Gnomes, and fairies. My garden is buzzing with fairies. There are so many hummingbirds this summer, and I revel in the thrum and hum of their wings and the staccato arguments they seem to keep going all day long.

It's a delphinium and rose summer. I've salted all the shady beds with delphiniums and all the sunny ones with roses. I'm a freak for true blue flowers. There are a lot of lavender and purple flowers out there being called blue, but when I want blue, I want sky blue. And delphiniums are one of the few flowers that deliver. They like rich, moist soil, cooler temperatures, and they don't like to bake in the sun. I have one bed, on the north exposure, that gives them what they need. They come in white, too.So much for the old adage that you need red or orange flowers to attract hummingbirds.

This is the "Connecticut Yankee" series, an airy, wiry variety with deeply cut leaves and good winter survival skills. Love them, love them. And I love my gnome. Thanks, Barbie!

The Urban Woodchuck

Sunday, July 29, 2007


It was not a salubrious place for a woodchuck, this parched little courtyard just a half-block off North High Street in the middle of Columbus, Ohio. I was having a wonderful day, moseying and nosing around in the shops. Bill and I had taken breakfast at North Star Cafe, a fabulous all-natural organic eatery with good music and magazines and interesting people-watching. He’d gone off to an Ohio Ornithological Society board meeting, leaving me to poke around at places like The Urban Gardener and Loot and Pet People. Oh, yeah. I was having fun. Bought myself some Knockout landscape roses, a small pink mandevilla and a real jasmine vine. Breathe deeply...jasmine. Ahhhhh. And some nice mesclun and mache seeds for the fall greens crop I always mean to plant but never seem to. This year I WILL.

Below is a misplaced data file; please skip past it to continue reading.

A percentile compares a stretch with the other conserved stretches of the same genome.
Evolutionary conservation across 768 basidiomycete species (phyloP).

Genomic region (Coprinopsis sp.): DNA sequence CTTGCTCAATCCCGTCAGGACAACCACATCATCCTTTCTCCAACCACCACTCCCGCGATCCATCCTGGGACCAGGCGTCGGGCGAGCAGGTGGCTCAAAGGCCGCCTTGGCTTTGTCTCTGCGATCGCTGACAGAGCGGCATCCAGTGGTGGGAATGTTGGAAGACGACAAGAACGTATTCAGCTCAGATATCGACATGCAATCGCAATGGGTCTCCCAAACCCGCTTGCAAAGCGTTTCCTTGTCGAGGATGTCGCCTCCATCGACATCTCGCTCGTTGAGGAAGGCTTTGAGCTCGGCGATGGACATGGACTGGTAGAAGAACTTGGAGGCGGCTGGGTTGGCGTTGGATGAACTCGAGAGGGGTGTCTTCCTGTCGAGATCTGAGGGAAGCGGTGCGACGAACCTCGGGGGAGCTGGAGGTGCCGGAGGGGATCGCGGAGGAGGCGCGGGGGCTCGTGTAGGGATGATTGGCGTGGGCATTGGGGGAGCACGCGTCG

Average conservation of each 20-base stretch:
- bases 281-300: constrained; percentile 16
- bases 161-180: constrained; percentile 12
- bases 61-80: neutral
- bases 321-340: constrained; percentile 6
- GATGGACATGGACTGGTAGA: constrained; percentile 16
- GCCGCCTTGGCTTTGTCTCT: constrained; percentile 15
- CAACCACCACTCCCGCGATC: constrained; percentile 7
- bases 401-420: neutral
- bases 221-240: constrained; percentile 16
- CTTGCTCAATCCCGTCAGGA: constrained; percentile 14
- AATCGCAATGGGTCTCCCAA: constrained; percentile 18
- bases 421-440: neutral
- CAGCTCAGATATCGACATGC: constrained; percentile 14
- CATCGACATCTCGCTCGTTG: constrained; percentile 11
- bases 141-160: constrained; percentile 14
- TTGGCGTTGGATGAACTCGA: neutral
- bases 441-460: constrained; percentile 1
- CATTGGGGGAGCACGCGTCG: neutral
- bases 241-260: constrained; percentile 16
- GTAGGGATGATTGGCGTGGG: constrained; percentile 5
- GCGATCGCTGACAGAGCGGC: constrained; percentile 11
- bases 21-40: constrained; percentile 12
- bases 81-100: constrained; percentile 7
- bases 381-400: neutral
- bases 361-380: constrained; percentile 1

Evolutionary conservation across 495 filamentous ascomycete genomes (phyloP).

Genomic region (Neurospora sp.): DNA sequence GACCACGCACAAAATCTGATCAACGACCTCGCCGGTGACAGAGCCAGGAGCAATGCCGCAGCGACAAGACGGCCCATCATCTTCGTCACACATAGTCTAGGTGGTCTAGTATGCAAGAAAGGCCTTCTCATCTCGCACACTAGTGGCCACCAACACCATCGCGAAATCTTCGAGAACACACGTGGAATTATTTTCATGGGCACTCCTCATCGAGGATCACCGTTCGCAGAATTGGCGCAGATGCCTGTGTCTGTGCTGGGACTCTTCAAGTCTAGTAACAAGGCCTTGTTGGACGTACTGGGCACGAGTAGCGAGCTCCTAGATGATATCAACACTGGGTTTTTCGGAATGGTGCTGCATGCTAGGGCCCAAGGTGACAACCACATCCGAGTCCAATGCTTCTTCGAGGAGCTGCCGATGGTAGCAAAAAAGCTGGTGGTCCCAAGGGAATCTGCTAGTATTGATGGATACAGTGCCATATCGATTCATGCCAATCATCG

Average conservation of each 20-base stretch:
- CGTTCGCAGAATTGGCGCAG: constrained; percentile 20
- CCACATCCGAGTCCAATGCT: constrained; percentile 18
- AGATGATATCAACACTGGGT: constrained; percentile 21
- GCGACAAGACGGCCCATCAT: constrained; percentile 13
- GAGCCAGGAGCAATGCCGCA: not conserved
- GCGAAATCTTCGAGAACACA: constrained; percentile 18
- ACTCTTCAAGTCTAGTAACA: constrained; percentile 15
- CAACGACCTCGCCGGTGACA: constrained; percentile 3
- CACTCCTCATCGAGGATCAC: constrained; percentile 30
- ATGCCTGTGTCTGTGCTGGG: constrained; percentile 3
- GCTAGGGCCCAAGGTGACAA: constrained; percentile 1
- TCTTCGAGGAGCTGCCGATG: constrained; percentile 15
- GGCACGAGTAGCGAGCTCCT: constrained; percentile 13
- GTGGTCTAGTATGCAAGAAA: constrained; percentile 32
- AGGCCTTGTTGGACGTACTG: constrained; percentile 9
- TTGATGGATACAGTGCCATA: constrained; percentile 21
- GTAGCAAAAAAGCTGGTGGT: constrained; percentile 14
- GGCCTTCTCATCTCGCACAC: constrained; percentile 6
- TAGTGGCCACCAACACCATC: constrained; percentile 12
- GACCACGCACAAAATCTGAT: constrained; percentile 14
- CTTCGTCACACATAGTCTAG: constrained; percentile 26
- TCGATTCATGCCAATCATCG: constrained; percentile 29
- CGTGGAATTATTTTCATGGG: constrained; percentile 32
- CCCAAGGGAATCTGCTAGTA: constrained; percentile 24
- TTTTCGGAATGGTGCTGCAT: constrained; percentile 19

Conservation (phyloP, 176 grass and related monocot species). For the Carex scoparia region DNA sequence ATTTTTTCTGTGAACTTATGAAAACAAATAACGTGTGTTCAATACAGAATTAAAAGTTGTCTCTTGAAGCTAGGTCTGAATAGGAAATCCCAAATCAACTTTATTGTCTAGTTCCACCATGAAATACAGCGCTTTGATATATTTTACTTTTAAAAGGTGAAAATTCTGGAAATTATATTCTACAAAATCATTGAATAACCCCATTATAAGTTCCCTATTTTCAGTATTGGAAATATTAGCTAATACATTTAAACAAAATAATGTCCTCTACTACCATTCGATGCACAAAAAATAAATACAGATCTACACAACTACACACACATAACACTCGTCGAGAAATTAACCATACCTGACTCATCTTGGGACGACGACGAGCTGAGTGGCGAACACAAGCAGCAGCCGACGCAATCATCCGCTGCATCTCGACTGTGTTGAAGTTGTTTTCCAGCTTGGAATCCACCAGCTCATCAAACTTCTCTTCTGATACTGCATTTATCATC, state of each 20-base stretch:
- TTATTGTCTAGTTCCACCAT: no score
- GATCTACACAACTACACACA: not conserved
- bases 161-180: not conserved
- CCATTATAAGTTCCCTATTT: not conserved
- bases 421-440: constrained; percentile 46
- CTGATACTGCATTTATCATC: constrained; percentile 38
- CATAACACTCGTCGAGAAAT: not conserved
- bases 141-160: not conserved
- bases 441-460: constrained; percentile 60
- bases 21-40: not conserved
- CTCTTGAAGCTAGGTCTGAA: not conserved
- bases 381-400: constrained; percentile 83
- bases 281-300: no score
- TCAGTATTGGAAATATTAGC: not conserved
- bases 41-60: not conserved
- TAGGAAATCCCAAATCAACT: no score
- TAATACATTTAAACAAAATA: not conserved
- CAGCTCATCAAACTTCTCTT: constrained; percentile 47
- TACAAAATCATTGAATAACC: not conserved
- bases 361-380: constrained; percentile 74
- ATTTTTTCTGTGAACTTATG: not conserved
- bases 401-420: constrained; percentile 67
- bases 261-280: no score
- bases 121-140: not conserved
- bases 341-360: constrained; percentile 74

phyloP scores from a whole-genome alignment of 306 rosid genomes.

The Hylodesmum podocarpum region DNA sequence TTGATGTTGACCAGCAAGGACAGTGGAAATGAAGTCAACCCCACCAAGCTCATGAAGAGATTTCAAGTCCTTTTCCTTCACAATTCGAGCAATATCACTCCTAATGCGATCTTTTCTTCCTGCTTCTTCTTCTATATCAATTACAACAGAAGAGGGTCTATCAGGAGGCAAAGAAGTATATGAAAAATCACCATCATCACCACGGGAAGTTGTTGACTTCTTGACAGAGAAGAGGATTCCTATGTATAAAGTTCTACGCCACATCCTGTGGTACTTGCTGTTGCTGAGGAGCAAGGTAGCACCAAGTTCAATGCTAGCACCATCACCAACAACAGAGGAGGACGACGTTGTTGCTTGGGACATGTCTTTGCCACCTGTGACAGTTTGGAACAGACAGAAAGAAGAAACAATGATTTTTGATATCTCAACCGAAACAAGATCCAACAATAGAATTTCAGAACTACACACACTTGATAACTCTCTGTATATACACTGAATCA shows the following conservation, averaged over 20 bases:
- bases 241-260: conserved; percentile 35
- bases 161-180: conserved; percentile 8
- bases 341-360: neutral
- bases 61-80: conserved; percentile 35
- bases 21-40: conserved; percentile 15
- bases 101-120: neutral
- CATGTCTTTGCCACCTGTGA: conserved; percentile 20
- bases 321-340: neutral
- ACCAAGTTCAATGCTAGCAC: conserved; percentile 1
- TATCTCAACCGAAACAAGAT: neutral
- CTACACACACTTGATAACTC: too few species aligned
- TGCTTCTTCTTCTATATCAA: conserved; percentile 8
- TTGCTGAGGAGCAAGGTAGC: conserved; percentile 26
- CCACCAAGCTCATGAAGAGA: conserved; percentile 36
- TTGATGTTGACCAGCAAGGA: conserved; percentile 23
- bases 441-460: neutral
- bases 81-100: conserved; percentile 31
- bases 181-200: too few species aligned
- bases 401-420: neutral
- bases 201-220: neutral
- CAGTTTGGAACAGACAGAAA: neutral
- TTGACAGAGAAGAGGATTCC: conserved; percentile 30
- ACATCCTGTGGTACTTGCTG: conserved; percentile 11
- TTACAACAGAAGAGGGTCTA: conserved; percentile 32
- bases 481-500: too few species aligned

But the Science Chimp is ever watchful, even when shopping. In this apartment courtyard behind Pet People I spotted a young woodchuck, belly down on the sidewalk. What a lovely animal. I have a huge soft spot for woodchucks. No. I love woodchucks.

Urbane as he (she?) doubtless was, this was a suspicious woodchuck, and he raised his head and started for safety as soon as he noticed me looking at him. His home was a little crevice under a stoop, pretty bomb-proof, actually. He’d be fine in a tornado.
I saw a man pulling weeds just around the corner of the building. I sized him up and decided that he didn't look like someone who'd bother to kill a woodchuck. "I saw a little woodchuck just around the back of the building. Have you ever seen him?" I asked. No, he hadn't.
"Does he bother your flowers?"
"Never has. I guess he doesn't like flowers, or something."
Or maybe, I thought, he's too smart to chew down the flowers, knows he'd get kicked out for it. Sticks to clover. Could be. They're really smart animals.

Look at the view out onto the street. How did he get here? Would he be OK in such marginal habitat? Yes, he’d be fine. That’s why he’s there. The resilience of wildlife will always astound me.

Speaking of astounding...Sweet Mon@rch nominated this blog (and Bill of the Birds!) for Best Animal Blog, or Best Hobby Blog, or (this is a stretch) Best Education Blog on Blogger's Choice. Thanks, Mon@rch. Now I need to find out what that means.

So while I was away, Bill had my web wizard Katherine put a button up on the blog--you can see it to the right. I guess when you hit that button it takes you to a page where you can, uh, establish an account and vote for this blog so it might be in the running for a Blogger's Choice Award. Considering that Cute Overload is ALSO up for Best Animal Blog, maybe we'd better vote for it under Best Hobby Blog. Even Chet Baker can't compete with about nine thousand tiny baby kittehs, bunnehs and puppehs for cuteness and sheer vote-amassing popularity. At least not in the hearts of the general populace. True Baker fans know that his cuteness surpasses that of any other life form, juvenile or not.

Heck, I've even seen a knock-kneed baby moose on that blog. Nah, we have not a snowball's chance under Best Animal Blog. Let's go for Best Hobby blog. Much as I bridle at calling what I do a hobby, or collection thereof...There really isn't a category it fits into. It's neither gardening, nor animal husbandry, nor painting, nor wildlife rehabilitation, nor mommyblog, nor dark poetry, but some amalgam of all those things.